What do people in general prefer, reading on a screen or reading on paper? The matter is not settled. There have been numerous investigations and researches about that matter, but none of them can come with a decisive answer.
Most studies before 1992 showed that one reads less accurately and more slowly on screens, but we cannot really compare the pixels of the screens in 1992 to the high definition retina screens we have nowadays.
But then other studies since 1992 cannot really come to a consensus and show inconsistent results. The majority however comes to the same result as the studies before 1992: reading from a screen leads to more mistakes. Recent surveys by scientificamerican.com also show that people still prefer paper, but only consider iPads and e-readers because of their practicality. Most people like the tactile aspect of a book, they like the smell of it, they like how it looks and feels.
The difference between reading on screens and reading on paper is a psychological and physiological matter. It depends on how the brain interprets written language. The brain sees a text as a tactile part of the world, and sees letters and words as physical objects, since it has no other way to interpret them. We actually are not born with brains that want or can read, it requires a lot of training. People did not read or write in the biggest part of the existence of mankind, so it is actually a rather new part of our lives. Still today it seems like the most normal thing, and if you cannot read or write nowadays in our western society you are considered a pariah or an outcast.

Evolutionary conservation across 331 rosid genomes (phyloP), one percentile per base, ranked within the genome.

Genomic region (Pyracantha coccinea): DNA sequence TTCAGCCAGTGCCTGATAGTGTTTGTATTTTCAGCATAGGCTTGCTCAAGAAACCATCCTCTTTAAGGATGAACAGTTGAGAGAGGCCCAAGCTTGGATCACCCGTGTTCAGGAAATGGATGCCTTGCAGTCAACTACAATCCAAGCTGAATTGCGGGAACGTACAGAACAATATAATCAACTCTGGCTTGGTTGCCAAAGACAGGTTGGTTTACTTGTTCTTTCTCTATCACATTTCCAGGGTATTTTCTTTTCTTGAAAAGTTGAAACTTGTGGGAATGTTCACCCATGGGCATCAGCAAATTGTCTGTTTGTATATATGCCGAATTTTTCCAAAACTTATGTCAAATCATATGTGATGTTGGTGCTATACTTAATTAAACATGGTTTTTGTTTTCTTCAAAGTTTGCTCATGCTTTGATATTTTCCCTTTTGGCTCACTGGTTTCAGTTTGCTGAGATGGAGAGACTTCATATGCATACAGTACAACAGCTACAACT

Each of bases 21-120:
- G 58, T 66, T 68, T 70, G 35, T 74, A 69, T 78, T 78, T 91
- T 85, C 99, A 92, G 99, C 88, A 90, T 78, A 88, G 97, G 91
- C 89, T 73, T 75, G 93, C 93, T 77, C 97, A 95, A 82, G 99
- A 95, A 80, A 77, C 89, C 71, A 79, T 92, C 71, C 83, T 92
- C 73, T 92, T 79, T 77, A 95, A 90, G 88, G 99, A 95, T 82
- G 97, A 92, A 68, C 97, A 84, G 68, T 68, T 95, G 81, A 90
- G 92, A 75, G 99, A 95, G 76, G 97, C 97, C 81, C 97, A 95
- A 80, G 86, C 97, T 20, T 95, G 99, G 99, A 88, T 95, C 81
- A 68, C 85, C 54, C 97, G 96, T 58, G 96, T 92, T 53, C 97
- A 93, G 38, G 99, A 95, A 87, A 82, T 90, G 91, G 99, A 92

Certain regions in the brain are specialised for object recognition, and if one is always used to reading on paper, one’s brain might have difficulties in dealing with reading on screens, because it might not immediately recognise the screen as something that people read from.
There is also a geographical or topographical issue concerning reading on screens or reading on paper. In a book we have a left page and a right page, which leads to a clear orientation. On screens there is no such thing, only a scrollbar that shows you how far you have got.
Reading on screens inhibits people from mapping a journey in their minds. It is harder to see one passage in the context of the entire text.
The fact that there is little conclusive material about this matter leads to the fact that we still have to be careful with reading on screens. If you want your pupils to see the bigger picture and to get the context, which is very important in reading skills, you should find a healthy mix of reading on screen and on paper, giving the benefit of the doubt to paper. Working in class can come in handy on a screen, but for studying or cramming, reading on paper might be the safer way out.